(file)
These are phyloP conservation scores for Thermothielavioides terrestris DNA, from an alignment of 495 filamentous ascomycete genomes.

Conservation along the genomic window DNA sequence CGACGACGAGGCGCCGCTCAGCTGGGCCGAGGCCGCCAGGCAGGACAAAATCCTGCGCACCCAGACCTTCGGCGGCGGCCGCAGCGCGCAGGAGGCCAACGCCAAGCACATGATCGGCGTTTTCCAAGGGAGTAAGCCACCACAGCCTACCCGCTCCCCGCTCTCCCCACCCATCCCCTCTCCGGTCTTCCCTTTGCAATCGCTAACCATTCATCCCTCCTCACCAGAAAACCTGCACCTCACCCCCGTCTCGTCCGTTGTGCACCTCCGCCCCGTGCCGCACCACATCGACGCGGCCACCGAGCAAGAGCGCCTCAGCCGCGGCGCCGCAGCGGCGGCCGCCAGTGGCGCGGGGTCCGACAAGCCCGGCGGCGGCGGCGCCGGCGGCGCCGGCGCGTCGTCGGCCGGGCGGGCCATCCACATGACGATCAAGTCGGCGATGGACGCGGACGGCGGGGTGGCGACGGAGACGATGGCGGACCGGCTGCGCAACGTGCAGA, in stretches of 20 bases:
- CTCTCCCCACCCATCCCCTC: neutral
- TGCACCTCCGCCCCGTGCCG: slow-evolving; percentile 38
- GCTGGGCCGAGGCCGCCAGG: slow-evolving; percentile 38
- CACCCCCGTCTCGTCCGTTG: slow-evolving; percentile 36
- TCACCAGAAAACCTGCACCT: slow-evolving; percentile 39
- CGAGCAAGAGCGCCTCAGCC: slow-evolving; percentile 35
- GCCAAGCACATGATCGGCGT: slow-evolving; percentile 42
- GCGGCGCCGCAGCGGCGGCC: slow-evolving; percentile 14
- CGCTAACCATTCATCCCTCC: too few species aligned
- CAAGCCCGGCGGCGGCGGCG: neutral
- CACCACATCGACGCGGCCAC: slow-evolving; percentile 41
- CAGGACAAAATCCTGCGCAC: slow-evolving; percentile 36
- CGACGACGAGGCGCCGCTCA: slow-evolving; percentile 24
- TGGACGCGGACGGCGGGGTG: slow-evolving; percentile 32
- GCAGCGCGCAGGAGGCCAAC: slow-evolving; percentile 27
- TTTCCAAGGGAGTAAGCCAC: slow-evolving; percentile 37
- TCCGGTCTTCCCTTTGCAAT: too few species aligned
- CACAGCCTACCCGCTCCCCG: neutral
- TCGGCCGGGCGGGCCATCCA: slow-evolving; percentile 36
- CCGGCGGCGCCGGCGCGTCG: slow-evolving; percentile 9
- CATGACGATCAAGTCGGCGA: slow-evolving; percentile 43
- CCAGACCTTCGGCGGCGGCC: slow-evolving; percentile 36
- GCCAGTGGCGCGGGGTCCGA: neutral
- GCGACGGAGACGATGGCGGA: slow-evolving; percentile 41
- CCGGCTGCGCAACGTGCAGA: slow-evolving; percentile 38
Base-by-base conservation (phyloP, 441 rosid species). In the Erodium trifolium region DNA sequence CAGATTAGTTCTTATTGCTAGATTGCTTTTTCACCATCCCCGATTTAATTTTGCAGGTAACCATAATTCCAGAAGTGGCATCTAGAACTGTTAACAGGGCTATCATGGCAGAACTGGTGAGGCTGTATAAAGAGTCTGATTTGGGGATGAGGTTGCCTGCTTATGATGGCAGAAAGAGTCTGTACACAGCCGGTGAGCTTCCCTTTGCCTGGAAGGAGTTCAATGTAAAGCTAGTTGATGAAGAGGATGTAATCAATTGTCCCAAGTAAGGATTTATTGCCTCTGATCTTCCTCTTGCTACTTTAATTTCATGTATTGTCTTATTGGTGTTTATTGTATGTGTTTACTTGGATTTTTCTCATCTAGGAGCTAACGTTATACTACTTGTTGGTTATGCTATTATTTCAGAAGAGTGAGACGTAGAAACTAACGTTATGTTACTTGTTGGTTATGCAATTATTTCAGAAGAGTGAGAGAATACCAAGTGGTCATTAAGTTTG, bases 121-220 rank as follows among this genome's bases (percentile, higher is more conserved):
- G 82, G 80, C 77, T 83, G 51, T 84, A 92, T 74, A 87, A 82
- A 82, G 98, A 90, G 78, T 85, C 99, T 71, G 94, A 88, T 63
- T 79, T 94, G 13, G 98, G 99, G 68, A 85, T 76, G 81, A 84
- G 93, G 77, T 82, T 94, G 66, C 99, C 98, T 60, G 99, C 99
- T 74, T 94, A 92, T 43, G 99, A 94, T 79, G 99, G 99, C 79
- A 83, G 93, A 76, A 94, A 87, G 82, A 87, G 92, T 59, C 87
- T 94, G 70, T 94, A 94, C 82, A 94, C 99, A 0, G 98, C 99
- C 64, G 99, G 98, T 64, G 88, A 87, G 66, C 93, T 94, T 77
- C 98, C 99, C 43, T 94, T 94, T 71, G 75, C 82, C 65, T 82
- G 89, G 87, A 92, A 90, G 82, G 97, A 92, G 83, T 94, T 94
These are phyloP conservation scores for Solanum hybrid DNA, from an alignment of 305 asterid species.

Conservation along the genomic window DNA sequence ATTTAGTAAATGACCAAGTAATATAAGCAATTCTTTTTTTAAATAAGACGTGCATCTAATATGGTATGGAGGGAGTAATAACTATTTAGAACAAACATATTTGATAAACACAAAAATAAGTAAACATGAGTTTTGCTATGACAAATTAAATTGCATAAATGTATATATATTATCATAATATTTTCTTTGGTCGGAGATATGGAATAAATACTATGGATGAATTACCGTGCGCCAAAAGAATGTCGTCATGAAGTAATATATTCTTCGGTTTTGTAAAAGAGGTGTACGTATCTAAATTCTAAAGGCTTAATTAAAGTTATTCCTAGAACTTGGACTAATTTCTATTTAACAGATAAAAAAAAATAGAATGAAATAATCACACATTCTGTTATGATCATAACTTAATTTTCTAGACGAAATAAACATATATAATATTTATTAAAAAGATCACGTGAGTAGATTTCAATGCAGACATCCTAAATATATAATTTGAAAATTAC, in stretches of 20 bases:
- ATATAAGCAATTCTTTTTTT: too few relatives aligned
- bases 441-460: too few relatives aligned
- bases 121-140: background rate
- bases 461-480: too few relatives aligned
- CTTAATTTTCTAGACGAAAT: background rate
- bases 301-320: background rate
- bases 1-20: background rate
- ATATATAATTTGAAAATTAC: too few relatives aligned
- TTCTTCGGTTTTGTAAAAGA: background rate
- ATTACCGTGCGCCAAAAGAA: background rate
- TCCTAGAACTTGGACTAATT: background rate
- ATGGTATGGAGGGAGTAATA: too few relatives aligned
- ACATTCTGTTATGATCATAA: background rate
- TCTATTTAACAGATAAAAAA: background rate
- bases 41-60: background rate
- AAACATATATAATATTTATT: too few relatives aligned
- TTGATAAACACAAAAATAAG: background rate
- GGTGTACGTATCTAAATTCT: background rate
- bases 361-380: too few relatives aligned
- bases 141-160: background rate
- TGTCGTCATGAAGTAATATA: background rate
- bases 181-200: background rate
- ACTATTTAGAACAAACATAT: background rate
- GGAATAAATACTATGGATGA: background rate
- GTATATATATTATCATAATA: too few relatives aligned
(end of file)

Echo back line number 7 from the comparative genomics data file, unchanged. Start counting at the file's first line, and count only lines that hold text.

- TCACCAGAAAACCTGCACCT: slow-evolving; percentile 39